Pete Evans Is Now Spruiking 'Important' Anti-Vaxxer Views And WTF?
We regret to inform you that Pete Evans is at it again.
The celebrity chef who brought you such classics as 'Paleo for babies' and 'Sunscreen -- what is it good for???' is returning again to the headlines for some objectively bad opinions.
This time, it's vaccinations. Evans shared a podcast interview between two notorious anti-vaxxers, and 10 out of 10 doctors really wish he wouldn't.
"One of the most important podcasts to listen to," Evans wrote, in a post to his 1.5 million Facebook followers and 200,000 Instagram followers.
"Thank you Paul for asking the questions that need to be asked about vaccines and medicine."
The podcast in question is Living 4D, hosted by 'holistic health practitioner' Paul Chek. In this particular episode, Paul chats to fellow notorious anti-vaxxer Dr. Sherri Tenpenny, about why vaccinations are bad -- for three hours.
"Do vaccinations cause more harm than they're worth?" the episode's description notes asks.
"What are the health risks of immunisation?"
10 daily has contacted Evans for comment.
If the name Dr. Sherri Tenpenny sounds familiar to you, it's because she had planned to give a series of talks in Australia in 2015 about why you shouldn't vaccinate your kids, before widespread campaigning forced her to cancel.
Tenpenny grew up in a "chiropractor family", and was not vaccinated as a child.
But back to Pete Evans. What role has he played in all this? Nothing -- except spreading the anti-vaxxer news to his legions of fans, most of whom are rapturous their leader has shown his cards.
"I love Pete Evans, but now I love him even more," writes one fan.
"You are a god send Pete. Thank you for your courage and bravery," writes another.
The reaction from the medical community -- you know, the people with medical degrees and relevant experience and who underwent years of rigorous study just to deal with patients who found out about a snake oil treatment on YouTube -- is far less positive.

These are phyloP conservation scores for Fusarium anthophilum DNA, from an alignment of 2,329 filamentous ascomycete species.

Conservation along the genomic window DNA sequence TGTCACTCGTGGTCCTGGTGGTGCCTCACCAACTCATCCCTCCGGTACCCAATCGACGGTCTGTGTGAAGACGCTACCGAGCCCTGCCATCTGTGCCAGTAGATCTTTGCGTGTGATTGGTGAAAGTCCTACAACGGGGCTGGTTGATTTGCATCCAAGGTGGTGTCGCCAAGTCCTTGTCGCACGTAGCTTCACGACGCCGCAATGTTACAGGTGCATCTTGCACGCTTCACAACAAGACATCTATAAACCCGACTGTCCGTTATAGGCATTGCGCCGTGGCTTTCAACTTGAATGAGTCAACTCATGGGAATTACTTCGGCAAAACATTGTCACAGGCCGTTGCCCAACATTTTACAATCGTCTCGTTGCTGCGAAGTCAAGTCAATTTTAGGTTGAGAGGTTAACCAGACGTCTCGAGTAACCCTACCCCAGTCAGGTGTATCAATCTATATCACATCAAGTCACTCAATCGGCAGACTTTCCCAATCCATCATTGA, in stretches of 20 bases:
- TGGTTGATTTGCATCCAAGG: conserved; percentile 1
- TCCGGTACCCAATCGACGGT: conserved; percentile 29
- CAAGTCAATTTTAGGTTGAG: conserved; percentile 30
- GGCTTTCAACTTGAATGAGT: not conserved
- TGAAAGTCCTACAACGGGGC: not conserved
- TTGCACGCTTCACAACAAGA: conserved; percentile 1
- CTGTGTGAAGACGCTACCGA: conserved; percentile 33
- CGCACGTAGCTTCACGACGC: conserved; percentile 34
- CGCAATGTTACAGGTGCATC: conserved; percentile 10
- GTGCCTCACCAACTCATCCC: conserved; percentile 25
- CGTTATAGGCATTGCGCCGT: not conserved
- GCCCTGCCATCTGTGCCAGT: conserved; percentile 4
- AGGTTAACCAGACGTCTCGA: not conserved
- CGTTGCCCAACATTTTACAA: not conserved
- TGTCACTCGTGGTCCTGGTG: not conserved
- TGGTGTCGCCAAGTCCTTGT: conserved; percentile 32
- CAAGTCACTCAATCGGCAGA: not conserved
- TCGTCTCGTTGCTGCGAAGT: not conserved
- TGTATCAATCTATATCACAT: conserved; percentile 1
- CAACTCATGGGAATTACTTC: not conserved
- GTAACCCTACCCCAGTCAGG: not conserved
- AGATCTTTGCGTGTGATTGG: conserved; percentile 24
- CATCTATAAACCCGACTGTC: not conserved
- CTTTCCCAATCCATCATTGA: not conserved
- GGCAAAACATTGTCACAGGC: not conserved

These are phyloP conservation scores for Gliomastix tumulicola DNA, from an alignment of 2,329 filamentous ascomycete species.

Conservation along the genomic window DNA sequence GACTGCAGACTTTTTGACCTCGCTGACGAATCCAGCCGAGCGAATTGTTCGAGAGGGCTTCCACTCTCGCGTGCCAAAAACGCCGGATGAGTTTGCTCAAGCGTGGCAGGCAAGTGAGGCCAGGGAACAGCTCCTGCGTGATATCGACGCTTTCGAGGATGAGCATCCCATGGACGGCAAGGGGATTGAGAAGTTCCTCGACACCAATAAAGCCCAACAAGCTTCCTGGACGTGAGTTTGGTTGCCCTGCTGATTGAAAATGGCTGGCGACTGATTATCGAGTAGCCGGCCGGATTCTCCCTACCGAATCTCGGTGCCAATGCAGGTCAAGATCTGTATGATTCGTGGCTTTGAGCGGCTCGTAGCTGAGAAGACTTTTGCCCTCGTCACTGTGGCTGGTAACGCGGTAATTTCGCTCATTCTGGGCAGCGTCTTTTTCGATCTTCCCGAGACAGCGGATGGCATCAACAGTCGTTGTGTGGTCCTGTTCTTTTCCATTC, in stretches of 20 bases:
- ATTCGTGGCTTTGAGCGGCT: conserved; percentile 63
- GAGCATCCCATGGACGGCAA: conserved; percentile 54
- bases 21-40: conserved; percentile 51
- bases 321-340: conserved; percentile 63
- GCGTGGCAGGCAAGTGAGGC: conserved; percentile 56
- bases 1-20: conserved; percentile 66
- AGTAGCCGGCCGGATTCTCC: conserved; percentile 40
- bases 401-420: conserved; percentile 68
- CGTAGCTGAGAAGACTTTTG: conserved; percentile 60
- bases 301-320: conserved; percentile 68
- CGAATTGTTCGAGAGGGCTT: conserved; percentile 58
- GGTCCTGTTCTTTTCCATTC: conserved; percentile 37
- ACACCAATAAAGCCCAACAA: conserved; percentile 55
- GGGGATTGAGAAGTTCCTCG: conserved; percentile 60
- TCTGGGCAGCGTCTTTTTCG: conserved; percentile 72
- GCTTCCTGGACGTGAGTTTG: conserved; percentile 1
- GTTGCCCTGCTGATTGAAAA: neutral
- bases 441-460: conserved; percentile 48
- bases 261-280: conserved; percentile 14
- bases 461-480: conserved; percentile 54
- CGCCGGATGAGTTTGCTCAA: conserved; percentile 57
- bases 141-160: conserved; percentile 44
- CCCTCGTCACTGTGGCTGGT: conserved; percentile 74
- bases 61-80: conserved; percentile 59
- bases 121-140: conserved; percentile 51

"When it comes to cooking, Pete Evans might be an expert, but his misinformation about vaccination is a recipe for disaster," Australian Medical Association president Dr. Tony Bartone said.
"He should leave the medical advice to the experts and keep quiet about matters he has no skills, experience or expertise in.
“Celebrities who promote anti-vaccination viewpoints and messages need to be held to account."
Vaccination campaigner Catherine Hughes -- whose son Riley died of whooping cough when he was just 32 days old -- agreed.
"I wonder what he'll have to say if he's responsible for influencing a parent not to vaccinate, and then their unvaccinated child succumbs to a vaccine-preventable disease like meningococcal or whooping cough?" she said.
"I hope he decides to give his anti-vaccine activism a rest, and goes back to cooking delicious dishes filled with activated almonds and the like."
It comes as NSW Health has issued yet another alert for measles, and as a mother in New Zealand waits for blood tests to see if her two-week-old baby contracted the infection.
It also comes as an 11-year-long study conclusively proved there is no link between vaccines and autism.
But you know. The famous cooking man has opinions.
Contact the author: email@example.com